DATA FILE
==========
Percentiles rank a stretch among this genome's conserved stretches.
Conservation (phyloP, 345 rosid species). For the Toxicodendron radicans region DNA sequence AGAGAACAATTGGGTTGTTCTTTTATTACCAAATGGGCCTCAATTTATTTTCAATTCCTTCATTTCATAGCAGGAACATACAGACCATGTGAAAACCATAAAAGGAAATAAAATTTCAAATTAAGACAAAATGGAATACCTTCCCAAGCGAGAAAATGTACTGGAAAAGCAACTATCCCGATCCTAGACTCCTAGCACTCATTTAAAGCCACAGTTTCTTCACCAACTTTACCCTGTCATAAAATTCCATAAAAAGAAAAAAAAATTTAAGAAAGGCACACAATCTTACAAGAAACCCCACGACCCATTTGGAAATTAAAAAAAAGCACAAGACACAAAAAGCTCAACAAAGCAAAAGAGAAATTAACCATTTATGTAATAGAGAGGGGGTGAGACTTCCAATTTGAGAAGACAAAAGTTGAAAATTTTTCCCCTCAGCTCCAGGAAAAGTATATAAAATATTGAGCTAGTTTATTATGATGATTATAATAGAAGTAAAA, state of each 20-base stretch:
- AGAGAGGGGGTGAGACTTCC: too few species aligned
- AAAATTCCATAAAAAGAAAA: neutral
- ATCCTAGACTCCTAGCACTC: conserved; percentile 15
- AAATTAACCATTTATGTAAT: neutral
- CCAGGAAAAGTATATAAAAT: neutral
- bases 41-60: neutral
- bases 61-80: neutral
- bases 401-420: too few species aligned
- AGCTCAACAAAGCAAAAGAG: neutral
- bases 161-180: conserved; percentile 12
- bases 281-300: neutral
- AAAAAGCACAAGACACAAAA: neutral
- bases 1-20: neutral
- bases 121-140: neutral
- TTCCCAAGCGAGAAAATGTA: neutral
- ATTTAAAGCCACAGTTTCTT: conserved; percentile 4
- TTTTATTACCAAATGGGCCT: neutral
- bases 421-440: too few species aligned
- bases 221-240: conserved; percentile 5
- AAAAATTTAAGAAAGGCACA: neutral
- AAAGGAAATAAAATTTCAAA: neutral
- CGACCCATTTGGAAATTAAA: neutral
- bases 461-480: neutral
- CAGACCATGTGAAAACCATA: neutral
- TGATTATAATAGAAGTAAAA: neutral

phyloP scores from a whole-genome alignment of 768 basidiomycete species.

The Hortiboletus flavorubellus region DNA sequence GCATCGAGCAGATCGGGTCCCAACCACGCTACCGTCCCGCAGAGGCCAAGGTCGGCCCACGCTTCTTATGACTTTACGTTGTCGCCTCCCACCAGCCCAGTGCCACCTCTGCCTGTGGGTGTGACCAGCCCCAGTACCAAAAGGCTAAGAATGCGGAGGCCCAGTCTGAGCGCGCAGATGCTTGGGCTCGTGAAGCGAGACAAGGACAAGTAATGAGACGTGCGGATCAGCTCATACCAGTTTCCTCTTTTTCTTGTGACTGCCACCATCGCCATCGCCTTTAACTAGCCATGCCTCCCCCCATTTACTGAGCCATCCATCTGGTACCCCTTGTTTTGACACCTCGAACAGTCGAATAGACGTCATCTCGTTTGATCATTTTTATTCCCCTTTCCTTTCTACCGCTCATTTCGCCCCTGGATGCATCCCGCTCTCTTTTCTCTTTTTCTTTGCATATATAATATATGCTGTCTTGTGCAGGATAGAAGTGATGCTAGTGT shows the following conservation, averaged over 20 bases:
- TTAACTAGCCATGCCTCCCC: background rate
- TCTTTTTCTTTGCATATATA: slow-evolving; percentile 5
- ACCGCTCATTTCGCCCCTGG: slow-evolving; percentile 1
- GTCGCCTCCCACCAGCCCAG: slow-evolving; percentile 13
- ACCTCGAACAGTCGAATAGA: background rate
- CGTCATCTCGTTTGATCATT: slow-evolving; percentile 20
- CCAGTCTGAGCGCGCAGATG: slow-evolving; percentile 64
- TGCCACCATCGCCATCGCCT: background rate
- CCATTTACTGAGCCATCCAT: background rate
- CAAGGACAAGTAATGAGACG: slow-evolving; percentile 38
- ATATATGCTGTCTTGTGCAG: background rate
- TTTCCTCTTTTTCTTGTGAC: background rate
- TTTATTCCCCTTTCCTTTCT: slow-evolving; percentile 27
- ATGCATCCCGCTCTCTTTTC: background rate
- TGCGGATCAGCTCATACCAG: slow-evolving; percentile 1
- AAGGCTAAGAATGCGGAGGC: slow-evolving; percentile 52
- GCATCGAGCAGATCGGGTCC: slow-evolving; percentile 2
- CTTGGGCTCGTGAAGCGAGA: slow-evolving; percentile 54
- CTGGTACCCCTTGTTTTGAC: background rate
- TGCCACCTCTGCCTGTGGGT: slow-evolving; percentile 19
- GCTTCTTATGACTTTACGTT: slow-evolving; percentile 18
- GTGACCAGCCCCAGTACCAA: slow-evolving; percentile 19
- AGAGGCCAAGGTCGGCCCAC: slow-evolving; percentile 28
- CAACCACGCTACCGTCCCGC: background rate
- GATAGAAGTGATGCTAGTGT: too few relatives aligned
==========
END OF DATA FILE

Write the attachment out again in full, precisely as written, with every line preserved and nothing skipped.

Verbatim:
Percentiles rank a stretch among this genome's conserved stretches.
Conservation (phyloP, 345 rosid species). For the Toxicodendron radicans region DNA sequence AGAGAACAATTGGGTTGTTCTTTTATTACCAAATGGGCCTCAATTTATTTTCAATTCCTTCATTTCATAGCAGGAACATACAGACCATGTGAAAACCATAAAAGGAAATAAAATTTCAAATTAAGACAAAATGGAATACCTTCCCAAGCGAGAAAATGTACTGGAAAAGCAACTATCCCGATCCTAGACTCCTAGCACTCATTTAAAGCCACAGTTTCTTCACCAACTTTACCCTGTCATAAAATTCCATAAAAAGAAAAAAAAATTTAAGAAAGGCACACAATCTTACAAGAAACCCCACGACCCATTTGGAAATTAAAAAAAAGCACAAGACACAAAAAGCTCAACAAAGCAAAAGAGAAATTAACCATTTATGTAATAGAGAGGGGGTGAGACTTCCAATTTGAGAAGACAAAAGTTGAAAATTTTTCCCCTCAGCTCCAGGAAAAGTATATAAAATATTGAGCTAGTTTATTATGATGATTATAATAGAAGTAAAA, state of each 20-base stretch:
- AGAGAGGGGGTGAGACTTCC: too few species aligned
- AAAATTCCATAAAAAGAAAA: neutral
- ATCCTAGACTCCTAGCACTC: conserved; percentile 15
- AAATTAACCATTTATGTAAT: neutral
- CCAGGAAAAGTATATAAAAT: neutral
- bases 41-60: neutral
- bases 61-80: neutral
- bases 401-420: too few species aligned
- AGCTCAACAAAGCAAAAGAG: neutral
- bases 161-180: conserved; percentile 12
- bases 281-300: neutral
- AAAAAGCACAAGACACAAAA: neutral
- bases 1-20: neutral
- bases 121-140: neutral
- TTCCCAAGCGAGAAAATGTA: neutral
- ATTTAAAGCCACAGTTTCTT: conserved; percentile 4
- TTTTATTACCAAATGGGCCT: neutral
- bases 421-440: too few species aligned
- bases 221-240: conserved; percentile 5
- AAAAATTTAAGAAAGGCACA: neutral
- AAAGGAAATAAAATTTCAAA: neutral
- CGACCCATTTGGAAATTAAA: neutral
- bases 461-480: neutral
- CAGACCATGTGAAAACCATA: neutral
- TGATTATAATAGAAGTAAAA: neutral

phyloP scores from a whole-genome alignment of 768 basidiomycete species.

The Hortiboletus flavorubellus region DNA sequence GCATCGAGCAGATCGGGTCCCAACCACGCTACCGTCCCGCAGAGGCCAAGGTCGGCCCACGCTTCTTATGACTTTACGTTGTCGCCTCCCACCAGCCCAGTGCCACCTCTGCCTGTGGGTGTGACCAGCCCCAGTACCAAAAGGCTAAGAATGCGGAGGCCCAGTCTGAGCGCGCAGATGCTTGGGCTCGTGAAGCGAGACAAGGACAAGTAATGAGACGTGCGGATCAGCTCATACCAGTTTCCTCTTTTTCTTGTGACTGCCACCATCGCCATCGCCTTTAACTAGCCATGCCTCCCCCCATTTACTGAGCCATCCATCTGGTACCCCTTGTTTTGACACCTCGAACAGTCGAATAGACGTCATCTCGTTTGATCATTTTTATTCCCCTTTCCTTTCTACCGCTCATTTCGCCCCTGGATGCATCCCGCTCTCTTTTCTCTTTTTCTTTGCATATATAATATATGCTGTCTTGTGCAGGATAGAAGTGATGCTAGTGT shows the following conservation, averaged over 20 bases:
- TTAACTAGCCATGCCTCCCC: background rate
- TCTTTTTCTTTGCATATATA: slow-evolving; percentile 5
- ACCGCTCATTTCGCCCCTGG: slow-evolving; percentile 1
- GTCGCCTCCCACCAGCCCAG: slow-evolving; percentile 13
- ACCTCGAACAGTCGAATAGA: background rate
- CGTCATCTCGTTTGATCATT: slow-evolving; percentile 20
- CCAGTCTGAGCGCGCAGATG: slow-evolving; percentile 64
- TGCCACCATCGCCATCGCCT: background rate
- CCATTTACTGAGCCATCCAT: background rate
- CAAGGACAAGTAATGAGACG: slow-evolving; percentile 38
- ATATATGCTGTCTTGTGCAG: background rate
- TTTCCTCTTTTTCTTGTGAC: background rate
- TTTATTCCCCTTTCCTTTCT: slow-evolving; percentile 27
- ATGCATCCCGCTCTCTTTTC: background rate
- TGCGGATCAGCTCATACCAG: slow-evolving; percentile 1
- AAGGCTAAGAATGCGGAGGC: slow-evolving; percentile 52
- GCATCGAGCAGATCGGGTCC: slow-evolving; percentile 2
- CTTGGGCTCGTGAAGCGAGA: slow-evolving; percentile 54
- CTGGTACCCCTTGTTTTGAC: background rate
- TGCCACCTCTGCCTGTGGGT: slow-evolving; percentile 19
- GCTTCTTATGACTTTACGTT: slow-evolving; percentile 18
- GTGACCAGCCCCAGTACCAA: slow-evolving; percentile 19
- AGAGGCCAAGGTCGGCCCAC: slow-evolving; percentile 28
- CAACCACGCTACCGTCCCGC: background rate
- GATAGAAGTGATGCTAGTGT: too few relatives aligned